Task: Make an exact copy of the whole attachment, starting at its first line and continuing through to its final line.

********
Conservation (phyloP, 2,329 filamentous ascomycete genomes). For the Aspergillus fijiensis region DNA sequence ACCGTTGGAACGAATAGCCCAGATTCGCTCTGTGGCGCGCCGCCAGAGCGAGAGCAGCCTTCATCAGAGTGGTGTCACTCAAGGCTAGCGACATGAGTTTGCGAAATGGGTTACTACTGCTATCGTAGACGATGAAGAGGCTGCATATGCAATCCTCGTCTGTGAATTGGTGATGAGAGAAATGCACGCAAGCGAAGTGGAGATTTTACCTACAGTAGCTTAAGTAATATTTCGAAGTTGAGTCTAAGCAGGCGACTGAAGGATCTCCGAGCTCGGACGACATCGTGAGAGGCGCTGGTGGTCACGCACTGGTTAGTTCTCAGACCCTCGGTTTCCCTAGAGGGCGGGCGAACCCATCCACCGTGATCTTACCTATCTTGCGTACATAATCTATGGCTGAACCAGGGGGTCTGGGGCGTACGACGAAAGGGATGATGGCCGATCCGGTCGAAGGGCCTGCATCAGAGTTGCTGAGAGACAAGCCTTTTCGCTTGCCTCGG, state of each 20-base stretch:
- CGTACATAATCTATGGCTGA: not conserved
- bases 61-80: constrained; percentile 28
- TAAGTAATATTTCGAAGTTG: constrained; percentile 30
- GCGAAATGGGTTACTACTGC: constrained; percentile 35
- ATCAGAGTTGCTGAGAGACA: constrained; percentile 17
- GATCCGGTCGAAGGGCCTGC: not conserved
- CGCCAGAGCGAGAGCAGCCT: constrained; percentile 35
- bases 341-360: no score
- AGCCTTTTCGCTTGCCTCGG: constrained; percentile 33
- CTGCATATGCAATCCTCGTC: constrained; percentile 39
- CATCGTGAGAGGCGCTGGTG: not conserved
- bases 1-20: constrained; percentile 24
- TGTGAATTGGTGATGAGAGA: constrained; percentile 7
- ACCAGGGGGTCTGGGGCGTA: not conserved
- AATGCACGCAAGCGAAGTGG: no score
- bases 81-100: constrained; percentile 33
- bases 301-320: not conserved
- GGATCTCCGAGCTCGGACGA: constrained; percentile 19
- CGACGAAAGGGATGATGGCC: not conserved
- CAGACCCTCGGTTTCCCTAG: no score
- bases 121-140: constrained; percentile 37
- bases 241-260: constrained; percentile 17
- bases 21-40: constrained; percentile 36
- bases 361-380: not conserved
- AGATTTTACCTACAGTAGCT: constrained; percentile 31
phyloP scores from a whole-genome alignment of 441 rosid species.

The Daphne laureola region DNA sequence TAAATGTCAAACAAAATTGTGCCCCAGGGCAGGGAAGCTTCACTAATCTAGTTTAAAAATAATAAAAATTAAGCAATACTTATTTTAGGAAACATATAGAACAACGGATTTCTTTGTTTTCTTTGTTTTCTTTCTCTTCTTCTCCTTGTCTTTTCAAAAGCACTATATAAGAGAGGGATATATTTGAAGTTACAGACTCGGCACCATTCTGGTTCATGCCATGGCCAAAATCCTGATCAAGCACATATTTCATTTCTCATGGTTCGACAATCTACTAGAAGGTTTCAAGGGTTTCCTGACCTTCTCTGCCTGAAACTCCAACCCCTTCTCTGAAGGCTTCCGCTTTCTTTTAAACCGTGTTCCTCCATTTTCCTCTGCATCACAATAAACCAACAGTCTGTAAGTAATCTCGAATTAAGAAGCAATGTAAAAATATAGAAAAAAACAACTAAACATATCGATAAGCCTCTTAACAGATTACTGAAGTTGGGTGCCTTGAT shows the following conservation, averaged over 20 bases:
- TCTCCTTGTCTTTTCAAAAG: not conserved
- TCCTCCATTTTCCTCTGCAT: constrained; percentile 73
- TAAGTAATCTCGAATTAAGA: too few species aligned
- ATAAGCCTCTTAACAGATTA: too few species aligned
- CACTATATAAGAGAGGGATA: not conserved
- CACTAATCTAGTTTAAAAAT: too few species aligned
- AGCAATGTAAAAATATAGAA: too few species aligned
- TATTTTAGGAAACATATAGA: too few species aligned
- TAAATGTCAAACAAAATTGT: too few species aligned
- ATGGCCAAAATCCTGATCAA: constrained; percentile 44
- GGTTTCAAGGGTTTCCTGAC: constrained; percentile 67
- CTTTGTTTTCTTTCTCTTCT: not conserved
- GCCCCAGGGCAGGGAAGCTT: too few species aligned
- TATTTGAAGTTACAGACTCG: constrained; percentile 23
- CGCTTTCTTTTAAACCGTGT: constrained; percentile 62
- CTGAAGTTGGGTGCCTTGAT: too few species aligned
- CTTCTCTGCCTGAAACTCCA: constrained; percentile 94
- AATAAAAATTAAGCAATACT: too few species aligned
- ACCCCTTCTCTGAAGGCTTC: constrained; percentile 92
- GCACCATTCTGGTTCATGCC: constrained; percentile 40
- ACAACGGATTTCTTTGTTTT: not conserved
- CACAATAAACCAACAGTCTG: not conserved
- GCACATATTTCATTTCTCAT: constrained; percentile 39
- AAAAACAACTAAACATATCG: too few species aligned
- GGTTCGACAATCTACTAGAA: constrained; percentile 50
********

Conservation (phyloP, 2,329 filamentous ascomycete genomes). For the Aspergillus fijiensis region DNA sequence ACCGTTGGAACGAATAGCCCAGATTCGCTCTGTGGCGCGCCGCCAGAGCGAGAGCAGCCTTCATCAGAGTGGTGTCACTCAAGGCTAGCGACATGAGTTTGCGAAATGGGTTACTACTGCTATCGTAGACGATGAAGAGGCTGCATATGCAATCCTCGTCTGTGAATTGGTGATGAGAGAAATGCACGCAAGCGAAGTGGAGATTTTACCTACAGTAGCTTAAGTAATATTTCGAAGTTGAGTCTAAGCAGGCGACTGAAGGATCTCCGAGCTCGGACGACATCGTGAGAGGCGCTGGTGGTCACGCACTGGTTAGTTCTCAGACCCTCGGTTTCCCTAGAGGGCGGGCGAACCCATCCACCGTGATCTTACCTATCTTGCGTACATAATCTATGGCTGAACCAGGGGGTCTGGGGCGTACGACGAAAGGGATGATGGCCGATCCGGTCGAAGGGCCTGCATCAGAGTTGCTGAGAGACAAGCCTTTTCGCTTGCCTCGG, state of each 20-base stretch:
- CGTACATAATCTATGGCTGA: not conserved
- bases 61-80: constrained; percentile 28
- TAAGTAATATTTCGAAGTTG: constrained; percentile 30
- GCGAAATGGGTTACTACTGC: constrained; percentile 35
- ATCAGAGTTGCTGAGAGACA: constrained; percentile 17
- GATCCGGTCGAAGGGCCTGC: not conserved
- CGCCAGAGCGAGAGCAGCCT: constrained; percentile 35
- bases 341-360: no score
- AGCCTTTTCGCTTGCCTCGG: constrained; percentile 33
- CTGCATATGCAATCCTCGTC: constrained; percentile 39
- CATCGTGAGAGGCGCTGGTG: not conserved
- bases 1-20: constrained; percentile 24
- TGTGAATTGGTGATGAGAGA: constrained; percentile 7
- ACCAGGGGGTCTGGGGCGTA: not conserved
- AATGCACGCAAGCGAAGTGG: no score
- bases 81-100: constrained; percentile 33
- bases 301-320: not conserved
- GGATCTCCGAGCTCGGACGA: constrained; percentile 19
- CGACGAAAGGGATGATGGCC: not conserved
- CAGACCCTCGGTTTCCCTAG: no score
- bases 121-140: constrained; percentile 37
- bases 241-260: constrained; percentile 17
- bases 21-40: constrained; percentile 36
- bases 361-380: not conserved
- AGATTTTACCTACAGTAGCT: constrained; percentile 31
phyloP scores from a whole-genome alignment of 441 rosid species.

The Daphne laureola region DNA sequence TAAATGTCAAACAAAATTGTGCCCCAGGGCAGGGAAGCTTCACTAATCTAGTTTAAAAATAATAAAAATTAAGCAATACTTATTTTAGGAAACATATAGAACAACGGATTTCTTTGTTTTCTTTGTTTTCTTTCTCTTCTTCTCCTTGTCTTTTCAAAAGCACTATATAAGAGAGGGATATATTTGAAGTTACAGACTCGGCACCATTCTGGTTCATGCCATGGCCAAAATCCTGATCAAGCACATATTTCATTTCTCATGGTTCGACAATCTACTAGAAGGTTTCAAGGGTTTCCTGACCTTCTCTGCCTGAAACTCCAACCCCTTCTCTGAAGGCTTCCGCTTTCTTTTAAACCGTGTTCCTCCATTTTCCTCTGCATCACAATAAACCAACAGTCTGTAAGTAATCTCGAATTAAGAAGCAATGTAAAAATATAGAAAAAAACAACTAAACATATCGATAAGCCTCTTAACAGATTACTGAAGTTGGGTGCCTTGAT shows the following conservation, averaged over 20 bases:
- TCTCCTTGTCTTTTCAAAAG: not conserved
- TCCTCCATTTTCCTCTGCAT: constrained; percentile 73
- TAAGTAATCTCGAATTAAGA: too few species aligned
- ATAAGCCTCTTAACAGATTA: too few species aligned
- CACTATATAAGAGAGGGATA: not conserved
- CACTAATCTAGTTTAAAAAT: too few species aligned
- AGCAATGTAAAAATATAGAA: too few species aligned
- TATTTTAGGAAACATATAGA: too few species aligned
- TAAATGTCAAACAAAATTGT: too few species aligned
- ATGGCCAAAATCCTGATCAA: constrained; percentile 44
- GGTTTCAAGGGTTTCCTGAC: constrained; percentile 67
- CTTTGTTTTCTTTCTCTTCT: not conserved
- GCCCCAGGGCAGGGAAGCTT: too few species aligned
- TATTTGAAGTTACAGACTCG: constrained; percentile 23
- CGCTTTCTTTTAAACCGTGT: constrained; percentile 62
- CTGAAGTTGGGTGCCTTGAT: too few species aligned
- CTTCTCTGCCTGAAACTCCA: constrained; percentile 94
- AATAAAAATTAAGCAATACT: too few species aligned
- ACCCCTTCTCTGAAGGCTTC: constrained; percentile 92
- GCACCATTCTGGTTCATGCC: constrained; percentile 40
- ACAACGGATTTCTTTGTTTT: not conserved
- CACAATAAACCAACAGTCTG: not conserved
- GCACATATTTCATTTCTCAT: constrained; percentile 39
- AAAAACAACTAAACATATCG: too few species aligned
- GGTTCGACAATCTACTAGAA: constrained; percentile 50